3. How to Differentiate Products?
Marketing
Advertising
Making ones product attractive to customers Creating demand (i.e., new customer bases) Information about good comparisons.

3. How to Differentiate Products?


Profitability Market Factors Value
relative to competitors

Chance Events

Brand Management
Establishing some reputation e.g., quality, customer-service, price, Firms can establish trademarks, which grants legal protection against other firms using the product name Some brands have become so dominant that they represent the whole good types: Kleenex, Xerox, Band-Aid,

Differentiation

Cost Structure
relative to competitors

Source: Besanko et al., The Economics of Strategy, 4th ed., NY: Wiley, 2007.

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4. Perfect vs. Monopolistic Competition:
Perfect Competition Short Run profits Long Run profits Efficiency Firm Welfare Usually 0.
(Profits in SR possible during Demand/Supply Shocks)

4. Conclusions
1. Most businesses are in monopolistic competitive markets. 2. Monopolistic firms have short-run profits.
they can secure profits only if they continue to innovate, i.e. create extra value for consumers and thus keep their product differentiated from new entrants that try to copy the good.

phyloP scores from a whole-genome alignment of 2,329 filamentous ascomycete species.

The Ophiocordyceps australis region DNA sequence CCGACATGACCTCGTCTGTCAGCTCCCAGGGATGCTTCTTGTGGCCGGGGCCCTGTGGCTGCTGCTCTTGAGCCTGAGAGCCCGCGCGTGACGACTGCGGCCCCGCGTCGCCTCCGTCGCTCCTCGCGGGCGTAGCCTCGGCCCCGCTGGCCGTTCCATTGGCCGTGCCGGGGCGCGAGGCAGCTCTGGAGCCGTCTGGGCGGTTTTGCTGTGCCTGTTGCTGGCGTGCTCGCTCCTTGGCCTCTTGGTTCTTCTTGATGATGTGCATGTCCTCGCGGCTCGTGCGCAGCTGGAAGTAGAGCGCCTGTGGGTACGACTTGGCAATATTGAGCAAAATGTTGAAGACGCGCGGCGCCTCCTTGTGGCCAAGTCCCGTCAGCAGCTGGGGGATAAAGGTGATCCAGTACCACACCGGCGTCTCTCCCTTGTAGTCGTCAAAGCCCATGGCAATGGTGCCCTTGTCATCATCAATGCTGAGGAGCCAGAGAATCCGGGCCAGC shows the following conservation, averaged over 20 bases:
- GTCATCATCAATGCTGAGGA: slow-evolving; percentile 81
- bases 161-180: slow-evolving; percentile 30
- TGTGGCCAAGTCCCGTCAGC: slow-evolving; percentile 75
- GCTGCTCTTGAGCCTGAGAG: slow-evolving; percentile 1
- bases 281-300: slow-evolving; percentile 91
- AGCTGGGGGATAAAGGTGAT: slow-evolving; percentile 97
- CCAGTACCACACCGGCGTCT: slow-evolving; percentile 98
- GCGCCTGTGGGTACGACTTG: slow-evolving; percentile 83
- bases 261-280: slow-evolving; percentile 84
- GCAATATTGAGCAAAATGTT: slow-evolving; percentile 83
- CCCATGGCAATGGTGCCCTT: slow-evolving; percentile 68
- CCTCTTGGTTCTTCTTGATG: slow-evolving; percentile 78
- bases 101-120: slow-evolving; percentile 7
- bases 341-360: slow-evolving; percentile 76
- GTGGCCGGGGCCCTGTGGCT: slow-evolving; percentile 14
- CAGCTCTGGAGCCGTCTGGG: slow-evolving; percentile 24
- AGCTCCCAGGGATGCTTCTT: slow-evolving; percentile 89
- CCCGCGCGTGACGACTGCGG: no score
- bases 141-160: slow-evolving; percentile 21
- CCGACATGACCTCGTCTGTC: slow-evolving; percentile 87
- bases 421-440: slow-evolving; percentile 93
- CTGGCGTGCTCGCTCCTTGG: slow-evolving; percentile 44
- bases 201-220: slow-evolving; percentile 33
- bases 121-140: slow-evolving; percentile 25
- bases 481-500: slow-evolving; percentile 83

Monopolistic Competition Yes

No
(since p = min ATC)

No
(since p = ATC) (Unless firm keeps differentiating)

3. Monopolistic firms have no long-run profits. 4. Monopolistic firms do not produce at lowest ATC: no productive efficiency. 5. Monopolistic firms sell at a price above MC: no allocative efficiency.

(a) productive: p=min ATC (b) allocative: p = MC LIFE IS TOUGH


(Firms can reap profits only during shocks.)

Neither productive nor allocative. LIFE IS TOUGH BUT REWARDING


(Incentives to always innovate.)

Consumer Welfare

LIFE IS GOOD

LIFE IS GOOD
(Can pay higher price if they see extra value, else not.)

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4. Conclusions (contd)
6. Are consumers worse off?
Despite (4) and (5), not necessarily, because: Consumers pay voluntarily a price higher than MC for a good which is not produced at lowest ATC. Instead of consuming this differentiated good (e.g., coffee from Starbucks), they still have the option to consume the non-differentiated good (e.g., coffee from diner/7Eleven). Hence, consumers can choose to benefit from a product that is differentiated/tailored towards their tastes/needs. Firms search for ways to create extra value for consumers by adapting their goods to fit the tastes of consumers.